In his comment on Microsoft's $8 billion problem Jonathan Knowles suggested that I run the enterprise marketing efficiency (EME) numbers on all public companies. I've been working with Gerstner's "Cost per Dollar Sales" for years and it never occurred to me to do a large sample study of this metric. It's so easy to lose sight of the forest for the trees!
In the meantime I went back to my analysis of The Battle for Your Desktop and pulled up a table on the EME ratios for IBM and three of its troublesome little competitors beginning in 1991.
GOLIATH AND THE THREE DAVIDS
In 1991, a couple of years before Lou Gerstner took the helm, IBM's sales were $64.8 billion and its enterprise marketing (SG&A) expenses were $28.0 billion. It cost the company 43¢ to generate a dollar of sales. Hummm, somehow IBM's enterprise marketing efficiency (the first red column in this table) is troublingly close to Microsoft's cost of 45.5¢ per dollar sales in 2006 (see my last post Stuck in a Rut). Here's the data for IBM and the three Davids over the decade:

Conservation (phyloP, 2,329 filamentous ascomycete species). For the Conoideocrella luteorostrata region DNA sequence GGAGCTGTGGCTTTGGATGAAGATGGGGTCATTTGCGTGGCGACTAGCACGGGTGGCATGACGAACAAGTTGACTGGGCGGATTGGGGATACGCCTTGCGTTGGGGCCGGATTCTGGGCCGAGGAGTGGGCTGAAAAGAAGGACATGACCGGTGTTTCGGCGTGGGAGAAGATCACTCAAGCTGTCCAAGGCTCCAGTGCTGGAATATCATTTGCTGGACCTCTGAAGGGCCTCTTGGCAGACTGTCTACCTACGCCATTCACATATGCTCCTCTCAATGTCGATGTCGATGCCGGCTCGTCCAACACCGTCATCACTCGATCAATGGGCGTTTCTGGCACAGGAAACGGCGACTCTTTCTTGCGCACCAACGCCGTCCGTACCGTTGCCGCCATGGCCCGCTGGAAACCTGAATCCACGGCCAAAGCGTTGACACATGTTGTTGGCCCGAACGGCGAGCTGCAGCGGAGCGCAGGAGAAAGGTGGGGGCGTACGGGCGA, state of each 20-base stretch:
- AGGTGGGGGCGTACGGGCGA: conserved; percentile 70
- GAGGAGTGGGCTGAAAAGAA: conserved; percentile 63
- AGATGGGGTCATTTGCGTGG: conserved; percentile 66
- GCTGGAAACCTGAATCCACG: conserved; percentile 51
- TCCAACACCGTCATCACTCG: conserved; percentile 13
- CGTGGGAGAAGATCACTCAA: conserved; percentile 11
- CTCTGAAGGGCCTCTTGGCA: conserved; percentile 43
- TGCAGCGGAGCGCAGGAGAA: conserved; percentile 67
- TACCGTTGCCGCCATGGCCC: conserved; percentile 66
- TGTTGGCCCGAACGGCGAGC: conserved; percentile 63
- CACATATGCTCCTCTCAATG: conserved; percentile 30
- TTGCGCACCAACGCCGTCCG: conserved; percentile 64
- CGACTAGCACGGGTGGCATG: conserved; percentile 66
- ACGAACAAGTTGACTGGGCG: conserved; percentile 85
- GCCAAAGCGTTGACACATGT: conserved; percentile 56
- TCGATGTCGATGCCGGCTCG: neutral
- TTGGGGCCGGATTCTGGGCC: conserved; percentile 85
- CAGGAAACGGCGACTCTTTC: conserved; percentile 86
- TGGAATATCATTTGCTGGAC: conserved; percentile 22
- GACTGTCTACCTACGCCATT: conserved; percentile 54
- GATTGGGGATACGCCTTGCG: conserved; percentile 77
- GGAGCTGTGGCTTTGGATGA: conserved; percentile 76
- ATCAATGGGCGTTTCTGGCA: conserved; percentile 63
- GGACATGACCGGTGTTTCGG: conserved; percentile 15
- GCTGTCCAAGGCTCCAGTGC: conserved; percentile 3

Gerstner and his team were able to drive IBM's enterprise marketing (in)efficiency down to 24¢ by 2000. Which in its own right was extraordinary. Even so IBM never could catch up with Compaq (CPQ), Hewlett-Packard (HPQ) and Dell (DELL). These three Davids didn't amount to much in 1991 with sales of just over $18 billion. But their enterprise marketing expense per dollar sales (the second red column in this table) was only 35¢ in that year and fell to 17¢ by 2000!
ENTERPRISE MARKET SHARES
You can easily calculate from the sales data in this table what happened to IBM's enterprise market share over the last decade of the 20th century. It fell from 78% in 1991 to 43% in 2000. And we know what happened to the market caps of the three Davids during the decade.
In 2006 Microsoft's sales were $44.3 billion. Google and Yahoo! together generated sales of $17.0 billion. Microsoft's market sahre was 72%. Is it destined to become the IBM of the 21st century? I guess that depends on whether or not Microsoft can fix it's $8 billion dollar problem. Before it gets to be an even bigger one.